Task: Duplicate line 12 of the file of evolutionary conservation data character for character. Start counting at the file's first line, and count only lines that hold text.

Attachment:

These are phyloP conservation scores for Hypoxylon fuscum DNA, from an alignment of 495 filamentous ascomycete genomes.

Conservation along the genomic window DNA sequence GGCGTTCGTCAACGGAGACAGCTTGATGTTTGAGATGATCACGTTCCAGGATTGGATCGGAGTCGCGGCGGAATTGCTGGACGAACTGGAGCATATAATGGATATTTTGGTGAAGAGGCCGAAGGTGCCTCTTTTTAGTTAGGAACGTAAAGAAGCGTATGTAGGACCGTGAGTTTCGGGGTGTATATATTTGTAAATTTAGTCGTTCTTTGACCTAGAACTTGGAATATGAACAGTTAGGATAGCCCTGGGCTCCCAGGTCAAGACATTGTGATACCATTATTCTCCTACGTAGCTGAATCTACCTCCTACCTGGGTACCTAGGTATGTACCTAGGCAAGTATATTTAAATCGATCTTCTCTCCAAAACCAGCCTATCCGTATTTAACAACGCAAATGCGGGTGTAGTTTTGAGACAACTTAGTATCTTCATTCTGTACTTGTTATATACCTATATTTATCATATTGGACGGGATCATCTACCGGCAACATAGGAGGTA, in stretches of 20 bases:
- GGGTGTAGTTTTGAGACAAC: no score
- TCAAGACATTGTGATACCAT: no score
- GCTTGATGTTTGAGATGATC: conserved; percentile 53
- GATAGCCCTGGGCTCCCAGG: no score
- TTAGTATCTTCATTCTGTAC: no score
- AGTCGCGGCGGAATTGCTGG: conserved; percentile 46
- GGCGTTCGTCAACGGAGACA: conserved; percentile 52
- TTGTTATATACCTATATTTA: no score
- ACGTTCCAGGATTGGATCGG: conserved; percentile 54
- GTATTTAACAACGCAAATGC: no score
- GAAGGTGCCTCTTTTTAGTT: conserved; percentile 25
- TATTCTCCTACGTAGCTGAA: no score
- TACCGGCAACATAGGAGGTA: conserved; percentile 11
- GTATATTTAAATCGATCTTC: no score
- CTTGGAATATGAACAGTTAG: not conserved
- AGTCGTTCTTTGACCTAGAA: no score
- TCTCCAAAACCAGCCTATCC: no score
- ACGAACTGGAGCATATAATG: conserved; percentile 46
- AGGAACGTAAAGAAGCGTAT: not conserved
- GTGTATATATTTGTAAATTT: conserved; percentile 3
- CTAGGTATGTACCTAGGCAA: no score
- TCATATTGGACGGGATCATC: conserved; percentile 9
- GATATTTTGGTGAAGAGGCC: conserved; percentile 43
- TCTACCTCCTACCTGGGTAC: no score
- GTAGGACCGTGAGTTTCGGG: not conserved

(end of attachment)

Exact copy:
- GTATTTAACAACGCAAATGC: no score